Second, if Kabila disregards legally imposed term limits, he risks destabilizing his country’s precarious peace. Although conflict never truly stopped in the DRC, it has become more localized and small scale since the Second Congo War ended in 2003. Causing several million excess deaths, the war involved multiple African countries and more than a dozen armed groups. If the chaos in nearby Burundi is any indication, an attempt to prolong a presidential administration beyond its prescribed limit risks sparking violent opposition. And the violence currently engulfing Burundi is much, much smaller than what we can expect in the DRC.
Since the country remains impoverished, the grievances that fueled the armed opposition have not been solved — these conflicts are merely on hold. Throughout the country, groups from the Catholic Church to the regime’s powerful ex-allies have made clear that they will not accept an extension of Kabila’s reign. At the beginning of this year, crowds across this vast country took to the streets when Kabila made a first attempt to stay in power by manipulating the legal system.
By contrast, giving up power and following the rules set out by the constitution would signal to the country that Kabila is subject to the same rules as everyone else. It would also set a precedent for others with wealth and power in the DRC who believe they are exempt from adherence to the law.
Another reason Kabila should step down is that this would buck an increasingly dangerous regional trend of flaunting constitutional limits. In Rwanda, President Paul Kagame is in the process of changing the rules so that he can stay in power until 2034 rather than the current limit of 2017 — which would allow him to reign for nearly three and a half decades. Across the river from Kinshasa, President Denis Sassou Nguesso of Congo-Brazzaville recently won a controversial referendum allowing him to run for a third term. In Burundi, as we have seen, President Pierre Nkurunziza has already gone a step further: His attempt to grasp a third term in office plunged his country into chaos. After surviving an attempted coup, he cracked down on dissent and held sham elections that were widely criticized by the international community.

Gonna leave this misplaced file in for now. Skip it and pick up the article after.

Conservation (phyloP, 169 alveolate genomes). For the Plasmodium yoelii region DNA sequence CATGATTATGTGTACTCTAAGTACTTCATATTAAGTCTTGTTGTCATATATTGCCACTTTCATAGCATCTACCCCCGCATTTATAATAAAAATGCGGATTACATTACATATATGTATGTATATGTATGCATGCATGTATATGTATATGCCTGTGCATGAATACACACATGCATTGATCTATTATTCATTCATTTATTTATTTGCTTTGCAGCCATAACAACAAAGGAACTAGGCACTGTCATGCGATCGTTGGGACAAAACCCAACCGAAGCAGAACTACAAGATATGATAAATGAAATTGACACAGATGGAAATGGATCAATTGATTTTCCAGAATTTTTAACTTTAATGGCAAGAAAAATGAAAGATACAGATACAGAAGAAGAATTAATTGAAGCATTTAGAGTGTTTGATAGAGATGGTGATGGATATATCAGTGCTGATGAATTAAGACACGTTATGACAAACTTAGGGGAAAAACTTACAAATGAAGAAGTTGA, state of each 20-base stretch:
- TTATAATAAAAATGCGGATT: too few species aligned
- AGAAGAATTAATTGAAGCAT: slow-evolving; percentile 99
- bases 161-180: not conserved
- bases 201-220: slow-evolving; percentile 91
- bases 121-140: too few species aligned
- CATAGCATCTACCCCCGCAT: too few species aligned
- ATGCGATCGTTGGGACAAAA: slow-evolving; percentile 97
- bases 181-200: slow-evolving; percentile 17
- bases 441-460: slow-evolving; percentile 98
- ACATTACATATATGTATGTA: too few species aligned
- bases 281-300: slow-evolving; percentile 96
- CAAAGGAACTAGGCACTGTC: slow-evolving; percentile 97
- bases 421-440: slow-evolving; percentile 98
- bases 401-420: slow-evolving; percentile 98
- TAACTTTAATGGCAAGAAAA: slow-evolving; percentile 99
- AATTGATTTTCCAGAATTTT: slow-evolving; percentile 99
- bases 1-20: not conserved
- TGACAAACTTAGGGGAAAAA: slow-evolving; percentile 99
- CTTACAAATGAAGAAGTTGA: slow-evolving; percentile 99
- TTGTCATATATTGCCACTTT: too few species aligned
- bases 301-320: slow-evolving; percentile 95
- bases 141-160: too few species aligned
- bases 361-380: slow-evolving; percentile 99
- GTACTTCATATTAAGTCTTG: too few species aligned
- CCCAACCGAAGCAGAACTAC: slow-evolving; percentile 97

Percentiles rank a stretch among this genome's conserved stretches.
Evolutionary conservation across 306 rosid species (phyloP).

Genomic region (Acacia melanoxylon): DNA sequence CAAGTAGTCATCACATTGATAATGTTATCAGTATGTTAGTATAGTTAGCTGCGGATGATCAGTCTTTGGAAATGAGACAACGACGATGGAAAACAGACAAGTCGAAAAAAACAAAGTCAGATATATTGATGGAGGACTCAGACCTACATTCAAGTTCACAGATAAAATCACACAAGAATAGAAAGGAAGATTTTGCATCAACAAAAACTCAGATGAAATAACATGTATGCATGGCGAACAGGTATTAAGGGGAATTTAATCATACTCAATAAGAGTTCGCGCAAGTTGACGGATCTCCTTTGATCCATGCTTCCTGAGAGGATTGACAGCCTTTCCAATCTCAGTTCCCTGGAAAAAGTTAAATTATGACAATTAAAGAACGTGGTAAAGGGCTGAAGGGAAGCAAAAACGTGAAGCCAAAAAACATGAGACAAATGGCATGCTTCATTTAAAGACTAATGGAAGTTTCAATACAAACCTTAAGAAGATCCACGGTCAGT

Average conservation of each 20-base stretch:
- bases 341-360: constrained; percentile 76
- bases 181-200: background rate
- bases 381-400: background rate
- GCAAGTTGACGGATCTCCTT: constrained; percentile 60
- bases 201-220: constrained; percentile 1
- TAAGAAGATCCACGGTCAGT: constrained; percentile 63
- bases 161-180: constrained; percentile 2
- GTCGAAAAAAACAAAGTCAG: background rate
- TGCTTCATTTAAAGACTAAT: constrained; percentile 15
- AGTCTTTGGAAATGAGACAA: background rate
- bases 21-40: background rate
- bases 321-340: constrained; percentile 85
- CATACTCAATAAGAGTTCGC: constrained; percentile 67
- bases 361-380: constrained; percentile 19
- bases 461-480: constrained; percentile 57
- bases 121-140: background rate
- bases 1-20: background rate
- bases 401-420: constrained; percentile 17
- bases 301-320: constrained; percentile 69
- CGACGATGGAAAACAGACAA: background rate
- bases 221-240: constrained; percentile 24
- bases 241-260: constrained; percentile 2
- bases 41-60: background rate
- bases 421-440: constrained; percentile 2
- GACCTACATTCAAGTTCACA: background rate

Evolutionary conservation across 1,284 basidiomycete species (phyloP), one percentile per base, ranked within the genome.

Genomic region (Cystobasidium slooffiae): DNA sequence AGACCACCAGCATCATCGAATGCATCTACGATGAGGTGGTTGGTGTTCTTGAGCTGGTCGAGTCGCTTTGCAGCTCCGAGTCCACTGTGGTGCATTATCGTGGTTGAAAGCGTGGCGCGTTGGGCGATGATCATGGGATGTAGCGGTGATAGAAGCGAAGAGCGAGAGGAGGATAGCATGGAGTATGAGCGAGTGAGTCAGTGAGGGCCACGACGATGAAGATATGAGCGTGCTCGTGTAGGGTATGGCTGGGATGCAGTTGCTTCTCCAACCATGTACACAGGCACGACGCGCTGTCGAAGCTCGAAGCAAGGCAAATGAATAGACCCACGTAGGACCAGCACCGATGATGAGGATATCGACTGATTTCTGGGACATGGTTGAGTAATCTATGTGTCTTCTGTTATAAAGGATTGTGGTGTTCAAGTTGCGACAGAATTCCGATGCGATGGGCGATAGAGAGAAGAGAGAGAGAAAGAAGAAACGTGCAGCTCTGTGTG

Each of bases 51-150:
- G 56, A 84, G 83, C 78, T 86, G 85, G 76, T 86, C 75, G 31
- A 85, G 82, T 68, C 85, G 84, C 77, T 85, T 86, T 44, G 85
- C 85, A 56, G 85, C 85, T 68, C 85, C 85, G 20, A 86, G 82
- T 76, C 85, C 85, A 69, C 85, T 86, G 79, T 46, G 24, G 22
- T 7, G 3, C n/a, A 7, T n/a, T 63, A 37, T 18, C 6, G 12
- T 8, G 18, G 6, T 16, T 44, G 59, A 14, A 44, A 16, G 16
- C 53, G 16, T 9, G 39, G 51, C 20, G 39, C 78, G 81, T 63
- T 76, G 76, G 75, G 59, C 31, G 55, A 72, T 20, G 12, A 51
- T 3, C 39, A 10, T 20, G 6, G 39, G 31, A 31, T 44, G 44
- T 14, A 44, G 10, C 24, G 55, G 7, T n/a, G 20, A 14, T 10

The Kabila government itself has always insisted — and continues to pointedly tell donors such as the United States — that Kabila respects the constitution. The plan to delay elections proves that he doesn’t. Even before the ruling coalition spokesman called for an election delay, funding for the Congolese election commission (CENI) had been delayed, and both its president and its vice president have mysteriously resigned within three weeks of each other. Given the regime’s penchant for brutally repressing dissent, it seems unlikely that these officials simply volunteered to step aside.
Given the country’s extremely limited infrastructure, budget shortfalls, and logistical issues, a Congolese presidential election in 2016 would certainly not be perfect. Nevertheless, the West must pressure Kabila to step down after his mandate. While in Kinshasa last year, U.S. Secretary of State John Kerry offered Kabila assistance for the upcoming election and urged him to step down. This is not enough, as the West’s direct influence is limited. In addition to direct pressure, the United States and the European Union should make a serious effort to convince powerful regional players such as Angola and South Africa that an orderly transition can best protect their interests and investments.